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Gentlemen, please!

Almost to a person you are discussing laws restricting a person (an individual of the class "people") from owning (keeping) and carrying (bearing) arms.

I can accept the fact that almost all but American freemen have no protection from those elitists who believe that only the elite or the government have the right to arms (or in fact any rights at all).

However, the founding document of the United States of America (the Constitution) was doomed to rejection until the Federalists agreed to include a Bill of Rights which protected the God given and inalienable rights of the individual (people) and their common delegated authority (the states).

The second of these enunciated rights is as follows:

"A well regulated Militia, being necessary to the security of a free State, the right of the people to keep and bear Arms, shall not be infringed."

Please notice that it is the PEOPLE who own this RIGHT.

Note also that it is not given to either the Federal government, nor the State(s) to infringe or restrict in ANY manner the inherent RIGHT of the PEOPLE.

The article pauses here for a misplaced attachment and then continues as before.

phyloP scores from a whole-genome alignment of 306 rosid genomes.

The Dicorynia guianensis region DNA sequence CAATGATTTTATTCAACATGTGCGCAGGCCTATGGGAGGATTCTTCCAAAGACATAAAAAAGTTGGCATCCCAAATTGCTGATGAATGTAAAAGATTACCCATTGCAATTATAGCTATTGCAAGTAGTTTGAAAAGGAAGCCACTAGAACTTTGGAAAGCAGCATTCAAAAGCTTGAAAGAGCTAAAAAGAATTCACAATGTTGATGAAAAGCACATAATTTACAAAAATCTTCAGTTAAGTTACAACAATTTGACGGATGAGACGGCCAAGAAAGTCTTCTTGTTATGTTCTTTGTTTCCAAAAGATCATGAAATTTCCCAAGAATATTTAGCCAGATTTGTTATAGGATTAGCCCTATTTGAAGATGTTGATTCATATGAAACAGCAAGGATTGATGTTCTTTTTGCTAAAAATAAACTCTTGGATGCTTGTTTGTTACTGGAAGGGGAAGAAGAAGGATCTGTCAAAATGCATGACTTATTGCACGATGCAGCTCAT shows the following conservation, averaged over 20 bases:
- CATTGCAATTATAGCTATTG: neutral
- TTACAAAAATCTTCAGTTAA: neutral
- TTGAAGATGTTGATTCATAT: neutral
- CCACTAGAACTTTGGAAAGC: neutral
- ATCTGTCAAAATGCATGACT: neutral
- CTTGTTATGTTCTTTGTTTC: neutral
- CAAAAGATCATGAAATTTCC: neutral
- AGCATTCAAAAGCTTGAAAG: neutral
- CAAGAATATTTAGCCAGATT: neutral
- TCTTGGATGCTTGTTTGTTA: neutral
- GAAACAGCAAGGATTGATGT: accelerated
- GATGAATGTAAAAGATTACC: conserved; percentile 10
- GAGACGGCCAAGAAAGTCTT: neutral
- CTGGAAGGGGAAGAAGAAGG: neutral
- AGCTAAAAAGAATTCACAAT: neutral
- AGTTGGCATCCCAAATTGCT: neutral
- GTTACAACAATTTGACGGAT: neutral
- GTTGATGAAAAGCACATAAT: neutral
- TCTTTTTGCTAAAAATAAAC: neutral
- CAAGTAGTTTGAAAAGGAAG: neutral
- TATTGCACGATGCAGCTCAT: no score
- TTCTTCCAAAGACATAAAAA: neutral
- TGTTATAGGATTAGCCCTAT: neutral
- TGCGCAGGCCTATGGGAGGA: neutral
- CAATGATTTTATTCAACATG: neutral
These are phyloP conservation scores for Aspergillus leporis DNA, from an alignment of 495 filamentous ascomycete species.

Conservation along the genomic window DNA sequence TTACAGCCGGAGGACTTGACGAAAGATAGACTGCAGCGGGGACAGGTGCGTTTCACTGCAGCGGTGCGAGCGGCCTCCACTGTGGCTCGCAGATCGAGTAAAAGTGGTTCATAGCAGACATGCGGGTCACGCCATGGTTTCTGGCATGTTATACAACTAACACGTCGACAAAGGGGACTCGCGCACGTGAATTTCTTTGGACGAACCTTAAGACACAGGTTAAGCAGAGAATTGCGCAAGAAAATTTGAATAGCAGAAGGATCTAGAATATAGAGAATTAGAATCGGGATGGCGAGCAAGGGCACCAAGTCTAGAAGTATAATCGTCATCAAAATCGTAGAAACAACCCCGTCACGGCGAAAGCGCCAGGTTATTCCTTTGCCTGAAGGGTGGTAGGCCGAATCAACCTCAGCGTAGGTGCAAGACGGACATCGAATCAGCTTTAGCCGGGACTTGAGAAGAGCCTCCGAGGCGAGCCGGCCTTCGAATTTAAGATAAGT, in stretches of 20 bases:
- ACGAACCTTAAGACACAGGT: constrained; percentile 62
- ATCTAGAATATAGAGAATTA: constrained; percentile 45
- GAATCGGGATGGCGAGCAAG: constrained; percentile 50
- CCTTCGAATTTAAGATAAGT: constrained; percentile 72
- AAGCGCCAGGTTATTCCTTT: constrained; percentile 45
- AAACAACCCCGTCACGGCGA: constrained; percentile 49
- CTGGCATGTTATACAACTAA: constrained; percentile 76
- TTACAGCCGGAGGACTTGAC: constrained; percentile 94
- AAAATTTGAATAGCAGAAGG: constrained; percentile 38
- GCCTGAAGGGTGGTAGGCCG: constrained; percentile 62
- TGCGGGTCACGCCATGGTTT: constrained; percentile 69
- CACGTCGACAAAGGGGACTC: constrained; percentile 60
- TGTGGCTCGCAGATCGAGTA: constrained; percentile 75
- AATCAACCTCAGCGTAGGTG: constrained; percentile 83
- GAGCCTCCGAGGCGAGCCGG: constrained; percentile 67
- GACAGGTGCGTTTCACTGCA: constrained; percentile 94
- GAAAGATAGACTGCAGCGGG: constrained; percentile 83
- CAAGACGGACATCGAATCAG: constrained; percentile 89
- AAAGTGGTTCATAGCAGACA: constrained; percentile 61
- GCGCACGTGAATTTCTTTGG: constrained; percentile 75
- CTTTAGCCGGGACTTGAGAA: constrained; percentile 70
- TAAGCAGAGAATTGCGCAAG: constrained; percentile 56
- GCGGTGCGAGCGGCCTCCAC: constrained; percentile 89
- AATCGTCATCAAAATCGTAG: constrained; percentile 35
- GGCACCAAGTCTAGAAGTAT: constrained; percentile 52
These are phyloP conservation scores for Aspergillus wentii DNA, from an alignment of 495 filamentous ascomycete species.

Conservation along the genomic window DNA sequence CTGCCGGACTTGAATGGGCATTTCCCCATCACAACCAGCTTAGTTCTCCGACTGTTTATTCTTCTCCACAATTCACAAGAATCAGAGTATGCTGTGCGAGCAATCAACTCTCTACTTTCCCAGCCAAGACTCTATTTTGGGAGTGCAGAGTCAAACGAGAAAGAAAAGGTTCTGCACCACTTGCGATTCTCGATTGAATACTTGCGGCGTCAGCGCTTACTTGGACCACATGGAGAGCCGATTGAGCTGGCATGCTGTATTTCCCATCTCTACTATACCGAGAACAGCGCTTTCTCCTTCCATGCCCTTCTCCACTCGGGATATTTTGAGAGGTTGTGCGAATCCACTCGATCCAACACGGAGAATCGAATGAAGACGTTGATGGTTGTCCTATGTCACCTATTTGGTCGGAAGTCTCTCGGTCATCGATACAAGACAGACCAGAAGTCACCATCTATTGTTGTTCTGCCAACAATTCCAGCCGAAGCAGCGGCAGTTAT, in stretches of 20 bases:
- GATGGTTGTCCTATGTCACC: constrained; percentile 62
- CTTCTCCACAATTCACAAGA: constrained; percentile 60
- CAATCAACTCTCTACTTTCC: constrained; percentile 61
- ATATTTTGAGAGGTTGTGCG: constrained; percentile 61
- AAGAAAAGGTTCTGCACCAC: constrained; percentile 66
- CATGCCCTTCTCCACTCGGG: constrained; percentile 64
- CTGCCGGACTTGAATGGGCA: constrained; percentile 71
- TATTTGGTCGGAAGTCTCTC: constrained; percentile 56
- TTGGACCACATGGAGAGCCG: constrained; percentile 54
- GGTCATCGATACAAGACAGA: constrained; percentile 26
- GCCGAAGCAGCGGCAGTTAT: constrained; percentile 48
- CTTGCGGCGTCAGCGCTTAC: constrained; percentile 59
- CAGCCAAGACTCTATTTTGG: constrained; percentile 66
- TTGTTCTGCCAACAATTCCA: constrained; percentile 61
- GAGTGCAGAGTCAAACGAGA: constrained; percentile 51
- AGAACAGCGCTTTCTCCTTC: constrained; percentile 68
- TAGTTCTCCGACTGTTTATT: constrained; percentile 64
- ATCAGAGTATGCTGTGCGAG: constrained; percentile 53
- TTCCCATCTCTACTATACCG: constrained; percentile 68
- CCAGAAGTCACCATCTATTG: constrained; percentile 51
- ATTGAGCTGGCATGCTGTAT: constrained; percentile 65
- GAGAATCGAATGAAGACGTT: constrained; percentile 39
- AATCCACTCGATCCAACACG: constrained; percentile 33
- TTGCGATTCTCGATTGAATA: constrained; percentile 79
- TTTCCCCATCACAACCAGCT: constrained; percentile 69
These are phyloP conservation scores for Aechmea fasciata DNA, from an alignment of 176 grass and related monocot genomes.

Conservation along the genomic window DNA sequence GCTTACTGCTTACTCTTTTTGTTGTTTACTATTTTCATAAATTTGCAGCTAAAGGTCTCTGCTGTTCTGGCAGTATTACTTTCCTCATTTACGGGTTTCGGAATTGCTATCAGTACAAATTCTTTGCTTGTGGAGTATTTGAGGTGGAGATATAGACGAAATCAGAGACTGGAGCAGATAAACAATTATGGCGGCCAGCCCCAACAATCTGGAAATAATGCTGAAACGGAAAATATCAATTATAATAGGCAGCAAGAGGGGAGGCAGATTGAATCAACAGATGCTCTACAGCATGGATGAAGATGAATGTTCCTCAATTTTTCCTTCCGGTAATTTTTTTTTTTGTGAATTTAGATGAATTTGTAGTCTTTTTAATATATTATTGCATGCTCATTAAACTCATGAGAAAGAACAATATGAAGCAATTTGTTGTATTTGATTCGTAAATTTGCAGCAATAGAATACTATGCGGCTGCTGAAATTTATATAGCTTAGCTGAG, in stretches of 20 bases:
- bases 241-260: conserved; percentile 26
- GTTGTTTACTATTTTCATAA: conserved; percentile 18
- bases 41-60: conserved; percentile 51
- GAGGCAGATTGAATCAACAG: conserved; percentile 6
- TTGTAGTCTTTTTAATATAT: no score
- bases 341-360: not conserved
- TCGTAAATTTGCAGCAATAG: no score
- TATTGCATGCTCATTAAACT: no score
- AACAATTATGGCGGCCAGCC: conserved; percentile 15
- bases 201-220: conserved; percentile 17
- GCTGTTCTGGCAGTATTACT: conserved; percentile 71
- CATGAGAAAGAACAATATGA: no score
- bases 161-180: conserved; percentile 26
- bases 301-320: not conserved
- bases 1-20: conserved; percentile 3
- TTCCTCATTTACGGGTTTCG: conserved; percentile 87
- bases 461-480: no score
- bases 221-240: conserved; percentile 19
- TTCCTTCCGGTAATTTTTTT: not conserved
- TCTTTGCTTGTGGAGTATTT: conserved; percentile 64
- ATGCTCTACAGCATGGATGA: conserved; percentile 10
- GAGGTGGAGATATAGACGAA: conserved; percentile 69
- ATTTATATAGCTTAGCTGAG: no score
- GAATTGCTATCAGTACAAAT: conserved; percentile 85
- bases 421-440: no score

At the time of the Constitution and the Bill of Rights (and even before) it was common for localities, businesses (shipping companies) and even individuals with sufficient means to own state of the art weaponry. As a matter of fact the first Redcoat military escapades against the Patriots of the American Colonies was an attempt to seize powder, ball, and cannon from common stores.

One of these common stores was the church at Lexington, where the local militia was based.

"Who are the militia? Are they not ourselves? Is it feared, then, that we shall turn our arms each man against his own bosom? Congress shall have no power to disarm the militia. Their swords, and every other terrible implement of the soldier, are the birth-right of an American ... The unlimited power of the sword is not in the hands of either the federal or state governments, but where I trust in God it will ever remain, in the hands of the People."
— Tench Coxe, 1788.

The tyrant won the skirmish at Lexington, but throughout all the surrounding area men of duty and honor rose to the call. By the time the Redcoats made Concord there was a civilian force sufficient to repel them and chase them back to Boston inflicting devastating losses on what was at that time the premier military force in the western world.

Gentlemen this is the RIGHT and the heritage of the American Freeman. It is NOT a privilege subject to the whims of elitists, Utopian philosophers, or tyrants.

Bring it on!

But be prepared for a fight!

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I think it's still true that something like 95% of gun crimes in the U.S. (or gun deaths, perhaps) are minority-on-minority crimes/murders. This is an economic problem, not a gun control problem. Inne